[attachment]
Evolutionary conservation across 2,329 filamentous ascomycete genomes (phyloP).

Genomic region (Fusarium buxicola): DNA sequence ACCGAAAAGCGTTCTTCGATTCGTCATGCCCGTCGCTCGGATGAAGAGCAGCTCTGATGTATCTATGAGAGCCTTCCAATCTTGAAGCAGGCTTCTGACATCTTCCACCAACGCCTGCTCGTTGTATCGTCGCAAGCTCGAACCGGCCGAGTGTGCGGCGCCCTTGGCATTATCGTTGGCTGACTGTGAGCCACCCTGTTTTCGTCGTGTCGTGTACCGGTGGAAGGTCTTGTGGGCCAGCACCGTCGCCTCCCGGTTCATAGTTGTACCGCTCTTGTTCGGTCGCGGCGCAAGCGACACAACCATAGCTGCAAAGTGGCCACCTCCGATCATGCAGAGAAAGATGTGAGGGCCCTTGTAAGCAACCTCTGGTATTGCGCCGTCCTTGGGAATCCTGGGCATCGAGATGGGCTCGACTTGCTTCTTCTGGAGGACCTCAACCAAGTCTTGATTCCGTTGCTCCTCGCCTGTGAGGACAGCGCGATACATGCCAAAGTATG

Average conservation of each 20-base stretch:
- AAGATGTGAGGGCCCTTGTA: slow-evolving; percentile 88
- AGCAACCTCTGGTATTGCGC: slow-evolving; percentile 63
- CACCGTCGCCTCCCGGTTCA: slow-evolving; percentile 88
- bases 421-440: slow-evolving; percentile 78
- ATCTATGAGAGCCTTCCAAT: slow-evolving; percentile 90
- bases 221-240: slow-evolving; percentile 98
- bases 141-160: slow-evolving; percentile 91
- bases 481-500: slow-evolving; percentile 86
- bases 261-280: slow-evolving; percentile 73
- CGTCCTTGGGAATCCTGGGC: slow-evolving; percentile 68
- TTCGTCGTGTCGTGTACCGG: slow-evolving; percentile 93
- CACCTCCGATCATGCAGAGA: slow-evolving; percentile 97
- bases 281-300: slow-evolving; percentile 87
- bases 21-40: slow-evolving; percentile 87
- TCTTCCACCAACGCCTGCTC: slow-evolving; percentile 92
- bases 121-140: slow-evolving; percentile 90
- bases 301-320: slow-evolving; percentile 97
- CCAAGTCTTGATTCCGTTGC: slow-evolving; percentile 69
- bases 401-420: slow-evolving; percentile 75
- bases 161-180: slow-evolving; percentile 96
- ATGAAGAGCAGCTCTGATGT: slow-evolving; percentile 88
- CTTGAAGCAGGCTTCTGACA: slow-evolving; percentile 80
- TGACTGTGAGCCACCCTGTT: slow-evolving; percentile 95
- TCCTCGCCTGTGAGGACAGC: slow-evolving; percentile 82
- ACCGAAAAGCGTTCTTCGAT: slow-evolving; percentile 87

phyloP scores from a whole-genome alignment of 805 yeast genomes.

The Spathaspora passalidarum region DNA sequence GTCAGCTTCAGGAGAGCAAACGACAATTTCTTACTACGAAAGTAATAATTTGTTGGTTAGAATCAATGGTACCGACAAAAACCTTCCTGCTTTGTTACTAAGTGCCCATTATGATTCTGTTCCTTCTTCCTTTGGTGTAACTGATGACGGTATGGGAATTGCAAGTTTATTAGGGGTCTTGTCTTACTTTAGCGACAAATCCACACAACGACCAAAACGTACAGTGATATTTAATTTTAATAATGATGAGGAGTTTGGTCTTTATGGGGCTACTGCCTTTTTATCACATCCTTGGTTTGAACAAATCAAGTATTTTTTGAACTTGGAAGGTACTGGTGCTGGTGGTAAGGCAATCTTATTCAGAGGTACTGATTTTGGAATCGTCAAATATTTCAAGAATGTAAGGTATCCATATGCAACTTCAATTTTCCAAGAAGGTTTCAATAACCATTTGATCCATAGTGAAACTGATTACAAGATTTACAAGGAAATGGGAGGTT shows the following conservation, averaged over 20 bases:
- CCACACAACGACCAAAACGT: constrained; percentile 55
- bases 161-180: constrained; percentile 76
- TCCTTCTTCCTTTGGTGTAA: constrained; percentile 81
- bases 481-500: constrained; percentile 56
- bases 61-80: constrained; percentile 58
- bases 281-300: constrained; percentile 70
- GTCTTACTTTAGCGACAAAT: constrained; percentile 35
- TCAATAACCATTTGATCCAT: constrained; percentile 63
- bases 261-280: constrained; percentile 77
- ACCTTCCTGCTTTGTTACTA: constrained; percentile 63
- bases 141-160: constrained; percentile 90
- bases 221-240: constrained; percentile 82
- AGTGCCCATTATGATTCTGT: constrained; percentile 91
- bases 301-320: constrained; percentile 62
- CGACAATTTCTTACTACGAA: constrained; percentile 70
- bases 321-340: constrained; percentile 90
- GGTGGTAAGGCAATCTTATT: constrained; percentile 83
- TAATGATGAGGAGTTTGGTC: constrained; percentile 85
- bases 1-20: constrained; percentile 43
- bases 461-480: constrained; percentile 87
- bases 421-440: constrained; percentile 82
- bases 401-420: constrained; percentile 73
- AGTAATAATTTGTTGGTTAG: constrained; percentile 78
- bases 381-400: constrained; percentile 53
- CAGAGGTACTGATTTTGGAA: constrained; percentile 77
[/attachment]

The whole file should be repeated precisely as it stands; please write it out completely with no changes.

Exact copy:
Evolutionary conservation across 2,329 filamentous ascomycete genomes (phyloP).

Genomic region (Fusarium buxicola): DNA sequence ACCGAAAAGCGTTCTTCGATTCGTCATGCCCGTCGCTCGGATGAAGAGCAGCTCTGATGTATCTATGAGAGCCTTCCAATCTTGAAGCAGGCTTCTGACATCTTCCACCAACGCCTGCTCGTTGTATCGTCGCAAGCTCGAACCGGCCGAGTGTGCGGCGCCCTTGGCATTATCGTTGGCTGACTGTGAGCCACCCTGTTTTCGTCGTGTCGTGTACCGGTGGAAGGTCTTGTGGGCCAGCACCGTCGCCTCCCGGTTCATAGTTGTACCGCTCTTGTTCGGTCGCGGCGCAAGCGACACAACCATAGCTGCAAAGTGGCCACCTCCGATCATGCAGAGAAAGATGTGAGGGCCCTTGTAAGCAACCTCTGGTATTGCGCCGTCCTTGGGAATCCTGGGCATCGAGATGGGCTCGACTTGCTTCTTCTGGAGGACCTCAACCAAGTCTTGATTCCGTTGCTCCTCGCCTGTGAGGACAGCGCGATACATGCCAAAGTATG

Average conservation of each 20-base stretch:
- AAGATGTGAGGGCCCTTGTA: slow-evolving; percentile 88
- AGCAACCTCTGGTATTGCGC: slow-evolving; percentile 63
- CACCGTCGCCTCCCGGTTCA: slow-evolving; percentile 88
- bases 421-440: slow-evolving; percentile 78
- ATCTATGAGAGCCTTCCAAT: slow-evolving; percentile 90
- bases 221-240: slow-evolving; percentile 98
- bases 141-160: slow-evolving; percentile 91
- bases 481-500: slow-evolving; percentile 86
- bases 261-280: slow-evolving; percentile 73
- CGTCCTTGGGAATCCTGGGC: slow-evolving; percentile 68
- TTCGTCGTGTCGTGTACCGG: slow-evolving; percentile 93
- CACCTCCGATCATGCAGAGA: slow-evolving; percentile 97
- bases 281-300: slow-evolving; percentile 87
- bases 21-40: slow-evolving; percentile 87
- TCTTCCACCAACGCCTGCTC: slow-evolving; percentile 92
- bases 121-140: slow-evolving; percentile 90
- bases 301-320: slow-evolving; percentile 97
- CCAAGTCTTGATTCCGTTGC: slow-evolving; percentile 69
- bases 401-420: slow-evolving; percentile 75
- bases 161-180: slow-evolving; percentile 96
- ATGAAGAGCAGCTCTGATGT: slow-evolving; percentile 88
- CTTGAAGCAGGCTTCTGACA: slow-evolving; percentile 80
- TGACTGTGAGCCACCCTGTT: slow-evolving; percentile 95
- TCCTCGCCTGTGAGGACAGC: slow-evolving; percentile 82
- ACCGAAAAGCGTTCTTCGAT: slow-evolving; percentile 87

phyloP scores from a whole-genome alignment of 805 yeast genomes.

The Spathaspora passalidarum region DNA sequence GTCAGCTTCAGGAGAGCAAACGACAATTTCTTACTACGAAAGTAATAATTTGTTGGTTAGAATCAATGGTACCGACAAAAACCTTCCTGCTTTGTTACTAAGTGCCCATTATGATTCTGTTCCTTCTTCCTTTGGTGTAACTGATGACGGTATGGGAATTGCAAGTTTATTAGGGGTCTTGTCTTACTTTAGCGACAAATCCACACAACGACCAAAACGTACAGTGATATTTAATTTTAATAATGATGAGGAGTTTGGTCTTTATGGGGCTACTGCCTTTTTATCACATCCTTGGTTTGAACAAATCAAGTATTTTTTGAACTTGGAAGGTACTGGTGCTGGTGGTAAGGCAATCTTATTCAGAGGTACTGATTTTGGAATCGTCAAATATTTCAAGAATGTAAGGTATCCATATGCAACTTCAATTTTCCAAGAAGGTTTCAATAACCATTTGATCCATAGTGAAACTGATTACAAGATTTACAAGGAAATGGGAGGTT shows the following conservation, averaged over 20 bases:
- CCACACAACGACCAAAACGT: constrained; percentile 55
- bases 161-180: constrained; percentile 76
- TCCTTCTTCCTTTGGTGTAA: constrained; percentile 81
- bases 481-500: constrained; percentile 56
- bases 61-80: constrained; percentile 58
- bases 281-300: constrained; percentile 70
- GTCTTACTTTAGCGACAAAT: constrained; percentile 35
- TCAATAACCATTTGATCCAT: constrained; percentile 63
- bases 261-280: constrained; percentile 77
- ACCTTCCTGCTTTGTTACTA: constrained; percentile 63
- bases 141-160: constrained; percentile 90
- bases 221-240: constrained; percentile 82
- AGTGCCCATTATGATTCTGT: constrained; percentile 91
- bases 301-320: constrained; percentile 62
- CGACAATTTCTTACTACGAA: constrained; percentile 70
- bases 321-340: constrained; percentile 90
- GGTGGTAAGGCAATCTTATT: constrained; percentile 83
- TAATGATGAGGAGTTTGGTC: constrained; percentile 85
- bases 1-20: constrained; percentile 43
- bases 461-480: constrained; percentile 87
- bases 421-440: constrained; percentile 82
- bases 401-420: constrained; percentile 73
- AGTAATAATTTGTTGGTTAG: constrained; percentile 78
- bases 381-400: constrained; percentile 53
- CAGAGGTACTGATTTTGGAA: constrained; percentile 77